When Chickenheads Come Home to Roost: A Hip-Hop Feminest Breaks It Down

Joan Morgan, Author
Joan Morgan, Author Simon & Schuster $23 (240p) ISBN 978-0-684-82262-4
Paperback - 240 pages - 978-0-684-86861-5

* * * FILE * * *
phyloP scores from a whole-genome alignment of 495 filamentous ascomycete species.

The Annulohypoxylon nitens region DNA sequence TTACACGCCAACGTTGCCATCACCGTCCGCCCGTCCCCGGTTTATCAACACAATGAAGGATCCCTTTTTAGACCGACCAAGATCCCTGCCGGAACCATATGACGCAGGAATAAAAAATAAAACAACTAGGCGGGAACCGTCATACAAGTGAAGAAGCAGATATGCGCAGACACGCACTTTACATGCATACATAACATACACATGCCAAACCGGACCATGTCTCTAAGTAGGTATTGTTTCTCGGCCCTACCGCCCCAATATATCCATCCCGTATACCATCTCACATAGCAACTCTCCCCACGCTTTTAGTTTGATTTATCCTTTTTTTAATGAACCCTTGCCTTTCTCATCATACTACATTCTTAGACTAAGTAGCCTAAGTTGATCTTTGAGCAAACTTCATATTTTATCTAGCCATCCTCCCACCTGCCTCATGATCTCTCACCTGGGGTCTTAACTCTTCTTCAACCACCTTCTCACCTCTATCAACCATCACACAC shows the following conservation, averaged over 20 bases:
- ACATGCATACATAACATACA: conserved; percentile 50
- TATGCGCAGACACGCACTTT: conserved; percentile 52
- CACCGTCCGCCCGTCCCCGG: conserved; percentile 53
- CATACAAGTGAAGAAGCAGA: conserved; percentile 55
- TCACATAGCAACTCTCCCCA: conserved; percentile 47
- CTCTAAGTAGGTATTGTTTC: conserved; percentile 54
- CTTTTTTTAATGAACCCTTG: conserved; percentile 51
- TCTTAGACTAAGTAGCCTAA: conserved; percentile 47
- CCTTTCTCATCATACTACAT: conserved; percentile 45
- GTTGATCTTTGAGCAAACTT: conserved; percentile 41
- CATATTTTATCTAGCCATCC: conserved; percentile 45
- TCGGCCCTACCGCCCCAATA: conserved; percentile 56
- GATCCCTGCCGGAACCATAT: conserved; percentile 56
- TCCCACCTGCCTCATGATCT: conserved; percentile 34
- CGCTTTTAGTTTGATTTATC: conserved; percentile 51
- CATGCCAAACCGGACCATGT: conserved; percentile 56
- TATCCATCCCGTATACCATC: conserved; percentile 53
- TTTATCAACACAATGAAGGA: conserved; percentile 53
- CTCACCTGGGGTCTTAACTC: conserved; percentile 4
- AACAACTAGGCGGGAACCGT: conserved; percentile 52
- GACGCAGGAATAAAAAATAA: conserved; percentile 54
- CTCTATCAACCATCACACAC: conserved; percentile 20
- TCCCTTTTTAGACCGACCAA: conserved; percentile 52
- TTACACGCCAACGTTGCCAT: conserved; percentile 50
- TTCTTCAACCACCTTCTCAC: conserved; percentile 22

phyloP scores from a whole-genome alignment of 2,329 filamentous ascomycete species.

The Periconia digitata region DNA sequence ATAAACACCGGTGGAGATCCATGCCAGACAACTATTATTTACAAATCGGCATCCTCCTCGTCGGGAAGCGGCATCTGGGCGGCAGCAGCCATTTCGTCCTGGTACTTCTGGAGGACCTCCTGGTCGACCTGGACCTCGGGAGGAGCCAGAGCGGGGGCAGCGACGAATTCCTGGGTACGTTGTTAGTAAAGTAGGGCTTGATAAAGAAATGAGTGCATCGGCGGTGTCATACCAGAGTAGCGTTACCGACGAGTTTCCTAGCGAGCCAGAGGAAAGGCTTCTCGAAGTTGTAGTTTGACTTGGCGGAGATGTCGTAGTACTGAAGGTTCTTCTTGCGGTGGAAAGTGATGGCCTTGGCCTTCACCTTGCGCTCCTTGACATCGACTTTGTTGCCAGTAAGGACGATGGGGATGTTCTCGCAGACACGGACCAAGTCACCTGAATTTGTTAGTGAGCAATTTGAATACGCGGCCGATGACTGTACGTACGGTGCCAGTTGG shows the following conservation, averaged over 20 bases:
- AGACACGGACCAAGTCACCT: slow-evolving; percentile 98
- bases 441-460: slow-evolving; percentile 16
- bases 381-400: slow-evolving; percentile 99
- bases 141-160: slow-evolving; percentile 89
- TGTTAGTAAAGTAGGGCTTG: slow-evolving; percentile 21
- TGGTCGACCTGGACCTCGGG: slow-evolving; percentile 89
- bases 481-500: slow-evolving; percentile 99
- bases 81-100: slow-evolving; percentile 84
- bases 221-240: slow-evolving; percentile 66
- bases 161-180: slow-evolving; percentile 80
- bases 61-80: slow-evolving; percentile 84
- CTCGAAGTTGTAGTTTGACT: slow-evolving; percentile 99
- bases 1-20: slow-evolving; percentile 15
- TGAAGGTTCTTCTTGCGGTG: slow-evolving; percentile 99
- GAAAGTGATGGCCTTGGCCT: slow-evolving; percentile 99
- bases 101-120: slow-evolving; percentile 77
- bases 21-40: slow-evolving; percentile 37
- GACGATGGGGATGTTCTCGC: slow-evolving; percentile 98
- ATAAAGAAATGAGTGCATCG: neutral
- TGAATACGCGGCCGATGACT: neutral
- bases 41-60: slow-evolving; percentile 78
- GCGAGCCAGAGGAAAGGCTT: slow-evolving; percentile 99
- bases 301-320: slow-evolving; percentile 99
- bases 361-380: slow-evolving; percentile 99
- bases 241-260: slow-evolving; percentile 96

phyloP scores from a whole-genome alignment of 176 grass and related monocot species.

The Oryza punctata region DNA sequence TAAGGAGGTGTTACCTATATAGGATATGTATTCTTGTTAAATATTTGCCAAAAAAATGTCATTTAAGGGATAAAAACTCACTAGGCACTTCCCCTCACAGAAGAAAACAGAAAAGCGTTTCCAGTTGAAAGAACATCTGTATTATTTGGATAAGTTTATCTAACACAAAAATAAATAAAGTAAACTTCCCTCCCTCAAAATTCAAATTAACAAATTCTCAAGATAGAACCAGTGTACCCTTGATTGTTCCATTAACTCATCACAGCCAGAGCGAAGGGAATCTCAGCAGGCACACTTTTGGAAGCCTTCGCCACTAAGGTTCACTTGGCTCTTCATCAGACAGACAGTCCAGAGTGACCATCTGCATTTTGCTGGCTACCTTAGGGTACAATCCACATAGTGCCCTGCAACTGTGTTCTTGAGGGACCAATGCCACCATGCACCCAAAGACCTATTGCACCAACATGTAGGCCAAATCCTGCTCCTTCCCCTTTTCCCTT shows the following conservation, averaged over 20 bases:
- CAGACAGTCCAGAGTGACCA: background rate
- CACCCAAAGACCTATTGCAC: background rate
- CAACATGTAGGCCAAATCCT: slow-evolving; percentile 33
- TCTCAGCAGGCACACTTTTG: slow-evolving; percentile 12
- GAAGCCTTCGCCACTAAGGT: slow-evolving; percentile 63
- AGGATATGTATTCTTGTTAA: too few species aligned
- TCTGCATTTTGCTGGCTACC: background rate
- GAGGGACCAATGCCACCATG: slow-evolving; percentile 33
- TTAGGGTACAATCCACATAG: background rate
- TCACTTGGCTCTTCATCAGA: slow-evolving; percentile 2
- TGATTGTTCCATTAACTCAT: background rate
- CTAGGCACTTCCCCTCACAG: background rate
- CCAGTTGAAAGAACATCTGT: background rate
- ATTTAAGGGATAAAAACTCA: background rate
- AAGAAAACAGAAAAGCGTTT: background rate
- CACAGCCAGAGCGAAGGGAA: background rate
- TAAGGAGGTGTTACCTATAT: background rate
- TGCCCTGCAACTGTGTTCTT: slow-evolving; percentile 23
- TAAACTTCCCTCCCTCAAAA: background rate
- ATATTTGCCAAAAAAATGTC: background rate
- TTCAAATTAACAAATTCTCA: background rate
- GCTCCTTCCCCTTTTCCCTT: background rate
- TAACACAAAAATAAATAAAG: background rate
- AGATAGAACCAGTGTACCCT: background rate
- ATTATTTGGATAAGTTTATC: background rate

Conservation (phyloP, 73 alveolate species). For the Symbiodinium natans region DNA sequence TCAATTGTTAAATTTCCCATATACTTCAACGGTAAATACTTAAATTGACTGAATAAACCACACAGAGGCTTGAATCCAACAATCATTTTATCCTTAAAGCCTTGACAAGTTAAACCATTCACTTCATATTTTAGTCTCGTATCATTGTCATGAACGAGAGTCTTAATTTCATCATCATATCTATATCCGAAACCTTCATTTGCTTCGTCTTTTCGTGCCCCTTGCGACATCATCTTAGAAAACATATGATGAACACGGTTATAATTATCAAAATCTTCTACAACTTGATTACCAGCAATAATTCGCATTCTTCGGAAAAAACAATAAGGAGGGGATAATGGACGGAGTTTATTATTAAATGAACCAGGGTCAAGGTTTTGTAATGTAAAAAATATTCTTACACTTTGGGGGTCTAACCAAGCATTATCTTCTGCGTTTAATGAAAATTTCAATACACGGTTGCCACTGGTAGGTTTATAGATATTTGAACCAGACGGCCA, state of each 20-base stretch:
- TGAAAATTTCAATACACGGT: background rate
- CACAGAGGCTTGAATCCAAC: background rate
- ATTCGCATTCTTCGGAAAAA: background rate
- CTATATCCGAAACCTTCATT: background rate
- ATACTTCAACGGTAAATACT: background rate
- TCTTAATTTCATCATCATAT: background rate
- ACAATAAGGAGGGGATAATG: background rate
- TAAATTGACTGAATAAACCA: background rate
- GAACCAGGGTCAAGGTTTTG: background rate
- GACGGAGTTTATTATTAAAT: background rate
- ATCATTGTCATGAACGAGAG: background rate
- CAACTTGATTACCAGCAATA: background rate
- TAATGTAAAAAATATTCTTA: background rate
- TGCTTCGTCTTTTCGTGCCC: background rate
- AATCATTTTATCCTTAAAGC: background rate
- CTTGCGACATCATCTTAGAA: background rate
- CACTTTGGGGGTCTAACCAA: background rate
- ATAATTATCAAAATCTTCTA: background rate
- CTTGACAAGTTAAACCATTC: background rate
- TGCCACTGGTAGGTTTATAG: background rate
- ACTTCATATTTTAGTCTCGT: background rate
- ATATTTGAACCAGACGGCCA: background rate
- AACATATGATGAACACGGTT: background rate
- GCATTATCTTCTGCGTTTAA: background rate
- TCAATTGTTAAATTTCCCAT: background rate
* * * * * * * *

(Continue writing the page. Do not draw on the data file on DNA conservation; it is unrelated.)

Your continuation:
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Morgan, a contributing writer at Essence and former contributor to the Village Voice, brings iconoclastic, often vituperative gusto to 10 previously unpublished essays on feminism, motherhood and the ""endangered black male."" Morgan's lingua franca is hip-hop music,which she calls ""one of few forums in which young black men are allowed to express their pain,"" and is also the cultural arena in which she undertakes to carve a place for herself as a feminist. In her take-no-prisoners redefinition of ""the f-word"" (feminism), she reviles black female intellectuals who ""had little to do with everyday life"" and ""butch-cut anti-babes... who use made-up words,"" and admits there are ""things [she] kinda digs about patriarchy."" In the essay ""babymother,"" Morgan considers the feminist dilemma of career versus motherhood, ending with a defense of male ""abortion"" through which men ""abdicate"" parental rights when pregnant women refuse to have abortions or put children up for adoption. The title refers to women who ""effectively work their erotic power,"" in a play on Malcolm X's ""chickens come home to roost"" speech (which signaled his break with the Nation of Islam and the creation of his Muslim mission in the U.S.) that simultaneously fractures the meaning of Audre Lorde's essay on women's rightful claim to ""erotic power."" Morgan concludes that ""trickin'"" (rendered as a kind of lighthearted prostitution) is ""prevalent across class lines"" and shows how ""deeply wedded money, sex, and power are to our notions of male and female identity."" Though she claims to ""explore the world of the modern black woman from a variety of viewpoints,"" Morgan comes off as a self-consciously styled hip-hop provocateuse. Agent, Sarah Lazin. (Mar.)
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